First let me say-- Twin Pregnancy Diet - "Brewer's Diet" - Look it up. It's great. TONS of food and honestly difficult to follow to the T, but I believe in it so much. It's a very high protein diet.
Our first set of twins was a planned homebirth. During my pregnancy with our 2nd child, I became interested in homebirth and just didn't have enough research or the right setting to do it that pregnancy. After she was born, I then had completed two natural hospital births. I had and still do have a very distinct "birth style" and birth is very personal to me. I continued my research into homebirths and got my husband offficially on board for next time around. Well, next time around took a while to arrive and it was a huge suprised to have twins. I do have some complications during pregnancy (placenta issues / high blood pressure) so between my history and my twin pregancy, I was seeing a high risk OB and also a mw on the side (paying out of pocket) to establish a relationship with her. It was actually pretty unrealistic for my particular situation to be planning the homebirth, but we persisted and I figured the worst that would happen would be we'd have a hospital birth and she or someone from her team would come to the hospital with me as a quasi-doula. I followed the Brewer's Diet very closely and my blood pressure stayed perfect the whole time. I started having intermittent contractions around 25 weeks- just BH ones though. Every week that passed was a miracle and suddenly I was in a position where the homebirth felt like it could actually happen. Once we hit 36 weeks, my mw would take me on officially and my OB knew of my plans so that was that. We had the girls at 37.5 weeks at home. They were born 45 minutes apart and weighed 7 pounds 6 oz and 6 pounds 14 oz. Perfectly healthy.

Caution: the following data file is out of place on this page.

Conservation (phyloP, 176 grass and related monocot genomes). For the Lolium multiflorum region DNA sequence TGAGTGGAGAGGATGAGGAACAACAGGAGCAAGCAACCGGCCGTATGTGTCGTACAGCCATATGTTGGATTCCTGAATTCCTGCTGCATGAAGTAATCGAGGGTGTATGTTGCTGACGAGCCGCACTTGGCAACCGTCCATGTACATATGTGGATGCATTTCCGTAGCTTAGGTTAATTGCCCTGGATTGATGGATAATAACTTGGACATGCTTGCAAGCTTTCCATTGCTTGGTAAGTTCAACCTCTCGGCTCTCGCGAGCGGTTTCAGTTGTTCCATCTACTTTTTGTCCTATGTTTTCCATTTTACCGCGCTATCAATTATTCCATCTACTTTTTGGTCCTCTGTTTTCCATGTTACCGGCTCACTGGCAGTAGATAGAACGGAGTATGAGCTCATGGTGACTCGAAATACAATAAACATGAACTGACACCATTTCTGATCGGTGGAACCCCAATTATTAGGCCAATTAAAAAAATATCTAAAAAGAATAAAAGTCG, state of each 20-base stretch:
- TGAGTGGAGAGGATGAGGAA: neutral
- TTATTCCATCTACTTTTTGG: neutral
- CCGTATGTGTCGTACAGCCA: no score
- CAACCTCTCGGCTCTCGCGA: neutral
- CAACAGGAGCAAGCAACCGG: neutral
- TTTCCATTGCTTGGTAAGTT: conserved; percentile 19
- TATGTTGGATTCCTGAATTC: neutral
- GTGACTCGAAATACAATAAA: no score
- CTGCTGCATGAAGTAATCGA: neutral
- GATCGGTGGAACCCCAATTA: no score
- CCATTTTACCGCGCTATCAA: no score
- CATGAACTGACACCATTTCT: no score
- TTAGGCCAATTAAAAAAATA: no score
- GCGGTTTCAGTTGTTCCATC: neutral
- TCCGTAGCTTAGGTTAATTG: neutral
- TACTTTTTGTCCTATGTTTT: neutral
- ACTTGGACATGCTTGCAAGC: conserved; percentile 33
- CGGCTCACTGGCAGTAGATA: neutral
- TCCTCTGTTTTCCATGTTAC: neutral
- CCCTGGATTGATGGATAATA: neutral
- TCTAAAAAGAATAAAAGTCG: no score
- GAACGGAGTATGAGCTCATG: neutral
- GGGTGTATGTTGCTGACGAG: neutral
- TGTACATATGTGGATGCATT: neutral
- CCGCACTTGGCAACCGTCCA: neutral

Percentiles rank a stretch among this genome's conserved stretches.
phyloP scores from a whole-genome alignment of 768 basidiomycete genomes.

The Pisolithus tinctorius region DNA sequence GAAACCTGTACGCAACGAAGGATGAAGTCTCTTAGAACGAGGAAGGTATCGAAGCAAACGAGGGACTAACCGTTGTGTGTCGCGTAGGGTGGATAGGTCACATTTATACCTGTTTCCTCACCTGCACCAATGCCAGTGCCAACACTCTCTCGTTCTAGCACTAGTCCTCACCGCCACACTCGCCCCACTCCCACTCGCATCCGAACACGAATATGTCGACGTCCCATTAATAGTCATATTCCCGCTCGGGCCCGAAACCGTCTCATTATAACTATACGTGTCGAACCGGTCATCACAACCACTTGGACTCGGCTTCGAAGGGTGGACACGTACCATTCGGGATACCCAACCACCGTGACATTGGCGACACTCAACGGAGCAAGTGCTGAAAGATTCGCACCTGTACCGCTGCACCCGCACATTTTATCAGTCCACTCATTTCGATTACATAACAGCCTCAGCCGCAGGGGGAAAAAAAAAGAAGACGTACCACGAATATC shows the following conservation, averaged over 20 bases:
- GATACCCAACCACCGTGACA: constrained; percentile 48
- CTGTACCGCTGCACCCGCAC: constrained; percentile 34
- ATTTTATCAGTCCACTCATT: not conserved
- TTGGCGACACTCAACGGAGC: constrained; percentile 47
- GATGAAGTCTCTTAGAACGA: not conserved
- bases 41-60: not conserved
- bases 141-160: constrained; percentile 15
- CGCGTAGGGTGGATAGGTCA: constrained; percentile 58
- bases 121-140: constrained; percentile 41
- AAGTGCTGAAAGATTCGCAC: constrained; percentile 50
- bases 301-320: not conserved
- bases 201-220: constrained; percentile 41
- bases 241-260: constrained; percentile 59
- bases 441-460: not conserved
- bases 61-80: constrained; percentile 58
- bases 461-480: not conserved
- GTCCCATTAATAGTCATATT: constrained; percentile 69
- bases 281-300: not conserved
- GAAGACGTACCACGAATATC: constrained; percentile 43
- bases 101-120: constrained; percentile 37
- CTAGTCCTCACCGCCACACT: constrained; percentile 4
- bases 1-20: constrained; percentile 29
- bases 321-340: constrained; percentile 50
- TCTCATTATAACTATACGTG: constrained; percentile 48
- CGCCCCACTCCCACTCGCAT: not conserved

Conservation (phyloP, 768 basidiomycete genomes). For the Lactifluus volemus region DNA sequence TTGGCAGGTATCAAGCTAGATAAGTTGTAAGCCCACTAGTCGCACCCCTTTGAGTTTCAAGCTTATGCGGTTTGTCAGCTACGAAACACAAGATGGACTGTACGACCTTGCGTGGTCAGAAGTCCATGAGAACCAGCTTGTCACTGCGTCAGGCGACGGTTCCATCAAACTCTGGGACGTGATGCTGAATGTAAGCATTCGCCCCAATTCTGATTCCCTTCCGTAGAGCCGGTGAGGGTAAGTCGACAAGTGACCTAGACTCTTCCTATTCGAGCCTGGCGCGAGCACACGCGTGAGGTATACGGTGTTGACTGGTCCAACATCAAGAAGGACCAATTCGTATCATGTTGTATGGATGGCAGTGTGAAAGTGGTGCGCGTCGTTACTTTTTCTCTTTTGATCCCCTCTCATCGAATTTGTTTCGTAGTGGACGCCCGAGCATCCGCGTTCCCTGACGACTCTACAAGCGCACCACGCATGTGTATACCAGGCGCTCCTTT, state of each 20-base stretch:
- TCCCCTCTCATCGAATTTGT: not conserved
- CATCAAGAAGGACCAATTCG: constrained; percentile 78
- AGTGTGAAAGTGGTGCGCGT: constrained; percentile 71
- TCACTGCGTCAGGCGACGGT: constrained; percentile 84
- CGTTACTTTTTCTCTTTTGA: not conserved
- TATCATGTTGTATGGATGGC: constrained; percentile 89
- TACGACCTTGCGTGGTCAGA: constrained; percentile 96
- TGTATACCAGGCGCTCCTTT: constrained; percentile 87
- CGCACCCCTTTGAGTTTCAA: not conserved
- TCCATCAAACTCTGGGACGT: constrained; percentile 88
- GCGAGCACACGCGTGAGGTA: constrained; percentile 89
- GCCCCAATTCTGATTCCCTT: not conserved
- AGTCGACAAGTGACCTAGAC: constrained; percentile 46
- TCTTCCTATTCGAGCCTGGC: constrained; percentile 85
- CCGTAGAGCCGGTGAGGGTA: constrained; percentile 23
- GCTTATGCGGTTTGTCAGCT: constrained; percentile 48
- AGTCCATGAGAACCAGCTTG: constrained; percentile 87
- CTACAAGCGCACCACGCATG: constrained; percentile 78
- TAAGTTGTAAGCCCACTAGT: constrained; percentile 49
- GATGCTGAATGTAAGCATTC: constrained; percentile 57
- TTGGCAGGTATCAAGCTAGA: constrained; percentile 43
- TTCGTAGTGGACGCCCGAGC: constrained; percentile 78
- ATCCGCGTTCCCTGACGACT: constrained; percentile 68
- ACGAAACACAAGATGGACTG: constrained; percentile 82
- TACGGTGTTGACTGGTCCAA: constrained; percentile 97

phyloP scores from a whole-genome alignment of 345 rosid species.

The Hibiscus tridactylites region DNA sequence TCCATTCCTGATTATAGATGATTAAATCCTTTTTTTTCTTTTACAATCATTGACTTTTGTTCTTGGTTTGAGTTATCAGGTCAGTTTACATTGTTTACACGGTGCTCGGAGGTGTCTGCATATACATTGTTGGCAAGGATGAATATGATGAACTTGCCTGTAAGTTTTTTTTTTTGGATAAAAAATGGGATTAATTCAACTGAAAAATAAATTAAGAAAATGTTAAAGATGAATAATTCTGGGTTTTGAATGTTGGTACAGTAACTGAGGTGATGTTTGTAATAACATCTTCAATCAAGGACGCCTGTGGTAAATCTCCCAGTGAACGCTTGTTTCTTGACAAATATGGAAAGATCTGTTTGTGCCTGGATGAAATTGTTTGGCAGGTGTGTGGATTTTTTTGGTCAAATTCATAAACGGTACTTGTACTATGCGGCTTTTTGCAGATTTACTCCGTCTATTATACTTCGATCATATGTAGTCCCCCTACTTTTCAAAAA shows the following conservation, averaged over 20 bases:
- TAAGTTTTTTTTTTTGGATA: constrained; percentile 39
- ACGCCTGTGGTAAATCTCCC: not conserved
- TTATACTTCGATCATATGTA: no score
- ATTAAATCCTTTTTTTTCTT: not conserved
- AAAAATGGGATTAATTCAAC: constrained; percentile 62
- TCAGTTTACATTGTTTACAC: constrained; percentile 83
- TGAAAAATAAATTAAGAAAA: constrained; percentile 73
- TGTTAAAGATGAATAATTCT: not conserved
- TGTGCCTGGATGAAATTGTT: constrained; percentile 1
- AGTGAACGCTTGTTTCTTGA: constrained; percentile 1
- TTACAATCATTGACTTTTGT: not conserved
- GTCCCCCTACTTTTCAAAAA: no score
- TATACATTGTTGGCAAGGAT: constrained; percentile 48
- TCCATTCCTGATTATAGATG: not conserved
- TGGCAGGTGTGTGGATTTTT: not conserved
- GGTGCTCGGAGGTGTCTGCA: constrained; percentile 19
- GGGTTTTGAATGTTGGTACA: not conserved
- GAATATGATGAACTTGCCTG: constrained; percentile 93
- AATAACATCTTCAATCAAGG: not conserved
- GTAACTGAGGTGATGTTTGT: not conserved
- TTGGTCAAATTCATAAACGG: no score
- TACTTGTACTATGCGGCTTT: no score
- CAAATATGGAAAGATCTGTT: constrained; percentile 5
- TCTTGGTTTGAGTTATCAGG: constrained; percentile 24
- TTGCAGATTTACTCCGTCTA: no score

Our second set of twins were a natural vaginal birth in a hospital. I did want to have a homebirth again, but in the 2 years since our previous birth, the MW who delivered the twins was no longer practicing due to restrictions in our state. I was not able to find another MW to take me as a client. I was ok with that though because I had a great relationship with my OB (the same high risk one I had seen with twins #1 and also who treated me during a pregancy that I lost between our sets of twins). I was pretty vocal about my wants during delivery and as long as twin A was head down, we could try for a vaginal birth -- and of course as long as both were in good health, etc. too. The pregnancy had complications with my blood pressure -- started rising in the late 2nd trimester. I started having BH and real contrax around 24 weeks and was in the hospital for preterm labor once around 30 weeks. We had steroid shots at that time because we thought the girls may have had to be delivered due to my blood pressure. They were diagnosed with IUGR- most likely due to my blood pressure/the placentas not functioning properly. (I have a mild blood clotting disorder) They were born at 34 weeks and were in the NICU for 17 days. They were both in really good health, just very small. So they mainly stayed in the NICU to grow, learn to feed, and they had a little trouble eating and breathing at the same time at first.